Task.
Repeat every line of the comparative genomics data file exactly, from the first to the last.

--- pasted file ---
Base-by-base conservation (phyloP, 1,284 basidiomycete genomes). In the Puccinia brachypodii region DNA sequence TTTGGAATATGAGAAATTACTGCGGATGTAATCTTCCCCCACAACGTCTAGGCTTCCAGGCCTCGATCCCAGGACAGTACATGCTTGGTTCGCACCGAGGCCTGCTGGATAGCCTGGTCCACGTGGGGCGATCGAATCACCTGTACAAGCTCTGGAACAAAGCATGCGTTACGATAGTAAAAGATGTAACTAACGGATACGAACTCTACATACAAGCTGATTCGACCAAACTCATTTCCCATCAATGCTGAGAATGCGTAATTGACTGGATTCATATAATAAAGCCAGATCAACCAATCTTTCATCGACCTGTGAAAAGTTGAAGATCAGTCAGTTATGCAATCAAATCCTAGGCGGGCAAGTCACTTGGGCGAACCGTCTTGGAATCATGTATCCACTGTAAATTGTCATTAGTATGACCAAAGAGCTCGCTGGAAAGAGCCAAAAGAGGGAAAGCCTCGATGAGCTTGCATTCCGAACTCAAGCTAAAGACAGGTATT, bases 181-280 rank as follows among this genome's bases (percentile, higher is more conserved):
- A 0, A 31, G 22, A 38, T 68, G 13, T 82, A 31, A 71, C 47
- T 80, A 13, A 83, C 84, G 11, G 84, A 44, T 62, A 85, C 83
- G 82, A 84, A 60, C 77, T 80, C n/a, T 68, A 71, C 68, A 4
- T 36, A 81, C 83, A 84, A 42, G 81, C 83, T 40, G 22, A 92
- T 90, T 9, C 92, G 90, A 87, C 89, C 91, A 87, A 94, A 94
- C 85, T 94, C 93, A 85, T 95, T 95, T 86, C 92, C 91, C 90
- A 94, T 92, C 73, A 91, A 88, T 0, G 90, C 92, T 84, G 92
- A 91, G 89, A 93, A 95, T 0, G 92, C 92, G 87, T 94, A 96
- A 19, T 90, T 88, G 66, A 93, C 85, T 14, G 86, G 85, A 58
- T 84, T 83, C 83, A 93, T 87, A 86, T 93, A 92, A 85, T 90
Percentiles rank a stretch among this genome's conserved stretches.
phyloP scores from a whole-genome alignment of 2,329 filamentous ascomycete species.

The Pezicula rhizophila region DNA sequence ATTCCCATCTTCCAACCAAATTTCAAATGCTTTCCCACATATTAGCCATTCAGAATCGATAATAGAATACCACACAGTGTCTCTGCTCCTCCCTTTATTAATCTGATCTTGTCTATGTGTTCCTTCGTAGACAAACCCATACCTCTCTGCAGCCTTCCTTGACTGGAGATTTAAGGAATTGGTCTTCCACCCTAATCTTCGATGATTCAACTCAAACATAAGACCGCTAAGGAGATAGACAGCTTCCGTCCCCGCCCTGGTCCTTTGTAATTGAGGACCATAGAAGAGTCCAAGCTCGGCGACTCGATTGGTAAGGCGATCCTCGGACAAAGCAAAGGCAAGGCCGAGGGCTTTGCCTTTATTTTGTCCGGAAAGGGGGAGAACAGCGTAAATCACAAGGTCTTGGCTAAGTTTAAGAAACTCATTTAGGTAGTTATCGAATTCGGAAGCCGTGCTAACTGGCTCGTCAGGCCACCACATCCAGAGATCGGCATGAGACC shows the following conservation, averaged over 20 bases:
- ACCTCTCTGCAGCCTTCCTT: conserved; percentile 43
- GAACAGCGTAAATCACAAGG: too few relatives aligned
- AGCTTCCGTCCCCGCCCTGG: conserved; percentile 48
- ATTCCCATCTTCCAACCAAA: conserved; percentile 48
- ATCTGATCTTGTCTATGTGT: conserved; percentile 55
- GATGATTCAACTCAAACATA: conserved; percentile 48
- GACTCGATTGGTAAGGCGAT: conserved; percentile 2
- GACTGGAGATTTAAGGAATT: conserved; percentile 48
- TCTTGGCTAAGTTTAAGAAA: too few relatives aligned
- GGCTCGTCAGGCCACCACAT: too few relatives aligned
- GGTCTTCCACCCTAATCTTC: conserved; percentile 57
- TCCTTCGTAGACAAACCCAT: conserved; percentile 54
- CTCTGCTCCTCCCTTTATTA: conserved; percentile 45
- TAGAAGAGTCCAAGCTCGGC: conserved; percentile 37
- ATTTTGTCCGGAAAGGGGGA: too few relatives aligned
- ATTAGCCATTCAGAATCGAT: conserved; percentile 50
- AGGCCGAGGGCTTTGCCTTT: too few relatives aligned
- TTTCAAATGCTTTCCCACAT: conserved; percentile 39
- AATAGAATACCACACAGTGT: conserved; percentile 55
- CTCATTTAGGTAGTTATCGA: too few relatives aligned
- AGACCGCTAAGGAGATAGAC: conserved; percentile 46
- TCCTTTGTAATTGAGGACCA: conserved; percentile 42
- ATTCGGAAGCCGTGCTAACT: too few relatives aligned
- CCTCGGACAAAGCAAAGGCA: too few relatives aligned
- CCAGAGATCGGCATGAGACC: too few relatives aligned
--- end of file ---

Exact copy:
Base-by-base conservation (phyloP, 1,284 basidiomycete genomes). In the Puccinia brachypodii region DNA sequence TTTGGAATATGAGAAATTACTGCGGATGTAATCTTCCCCCACAACGTCTAGGCTTCCAGGCCTCGATCCCAGGACAGTACATGCTTGGTTCGCACCGAGGCCTGCTGGATAGCCTGGTCCACGTGGGGCGATCGAATCACCTGTACAAGCTCTGGAACAAAGCATGCGTTACGATAGTAAAAGATGTAACTAACGGATACGAACTCTACATACAAGCTGATTCGACCAAACTCATTTCCCATCAATGCTGAGAATGCGTAATTGACTGGATTCATATAATAAAGCCAGATCAACCAATCTTTCATCGACCTGTGAAAAGTTGAAGATCAGTCAGTTATGCAATCAAATCCTAGGCGGGCAAGTCACTTGGGCGAACCGTCTTGGAATCATGTATCCACTGTAAATTGTCATTAGTATGACCAAAGAGCTCGCTGGAAAGAGCCAAAAGAGGGAAAGCCTCGATGAGCTTGCATTCCGAACTCAAGCTAAAGACAGGTATT, bases 181-280 rank as follows among this genome's bases (percentile, higher is more conserved):
- A 0, A 31, G 22, A 38, T 68, G 13, T 82, A 31, A 71, C 47
- T 80, A 13, A 83, C 84, G 11, G 84, A 44, T 62, A 85, C 83
- G 82, A 84, A 60, C 77, T 80, C n/a, T 68, A 71, C 68, A 4
- T 36, A 81, C 83, A 84, A 42, G 81, C 83, T 40, G 22, A 92
- T 90, T 9, C 92, G 90, A 87, C 89, C 91, A 87, A 94, A 94
- C 85, T 94, C 93, A 85, T 95, T 95, T 86, C 92, C 91, C 90
- A 94, T 92, C 73, A 91, A 88, T 0, G 90, C 92, T 84, G 92
- A 91, G 89, A 93, A 95, T 0, G 92, C 92, G 87, T 94, A 96
- A 19, T 90, T 88, G 66, A 93, C 85, T 14, G 86, G 85, A 58
- T 84, T 83, C 83, A 93, T 87, A 86, T 93, A 92, A 85, T 90
Percentiles rank a stretch among this genome's conserved stretches.
phyloP scores from a whole-genome alignment of 2,329 filamentous ascomycete species.

The Pezicula rhizophila region DNA sequence ATTCCCATCTTCCAACCAAATTTCAAATGCTTTCCCACATATTAGCCATTCAGAATCGATAATAGAATACCACACAGTGTCTCTGCTCCTCCCTTTATTAATCTGATCTTGTCTATGTGTTCCTTCGTAGACAAACCCATACCTCTCTGCAGCCTTCCTTGACTGGAGATTTAAGGAATTGGTCTTCCACCCTAATCTTCGATGATTCAACTCAAACATAAGACCGCTAAGGAGATAGACAGCTTCCGTCCCCGCCCTGGTCCTTTGTAATTGAGGACCATAGAAGAGTCCAAGCTCGGCGACTCGATTGGTAAGGCGATCCTCGGACAAAGCAAAGGCAAGGCCGAGGGCTTTGCCTTTATTTTGTCCGGAAAGGGGGAGAACAGCGTAAATCACAAGGTCTTGGCTAAGTTTAAGAAACTCATTTAGGTAGTTATCGAATTCGGAAGCCGTGCTAACTGGCTCGTCAGGCCACCACATCCAGAGATCGGCATGAGACC shows the following conservation, averaged over 20 bases:
- ACCTCTCTGCAGCCTTCCTT: conserved; percentile 43
- GAACAGCGTAAATCACAAGG: too few relatives aligned
- AGCTTCCGTCCCCGCCCTGG: conserved; percentile 48
- ATTCCCATCTTCCAACCAAA: conserved; percentile 48
- ATCTGATCTTGTCTATGTGT: conserved; percentile 55
- GATGATTCAACTCAAACATA: conserved; percentile 48
- GACTCGATTGGTAAGGCGAT: conserved; percentile 2
- GACTGGAGATTTAAGGAATT: conserved; percentile 48
- TCTTGGCTAAGTTTAAGAAA: too few relatives aligned
- GGCTCGTCAGGCCACCACAT: too few relatives aligned
- GGTCTTCCACCCTAATCTTC: conserved; percentile 57
- TCCTTCGTAGACAAACCCAT: conserved; percentile 54
- CTCTGCTCCTCCCTTTATTA: conserved; percentile 45
- TAGAAGAGTCCAAGCTCGGC: conserved; percentile 37
- ATTTTGTCCGGAAAGGGGGA: too few relatives aligned
- ATTAGCCATTCAGAATCGAT: conserved; percentile 50
- AGGCCGAGGGCTTTGCCTTT: too few relatives aligned
- TTTCAAATGCTTTCCCACAT: conserved; percentile 39
- AATAGAATACCACACAGTGT: conserved; percentile 55
- CTCATTTAGGTAGTTATCGA: too few relatives aligned
- AGACCGCTAAGGAGATAGAC: conserved; percentile 46
- TCCTTTGTAATTGAGGACCA: conserved; percentile 42
- ATTCGGAAGCCGTGCTAACT: too few relatives aligned
- CCTCGGACAAAGCAAAGGCA: too few relatives aligned
- CCAGAGATCGGCATGAGACC: too few relatives aligned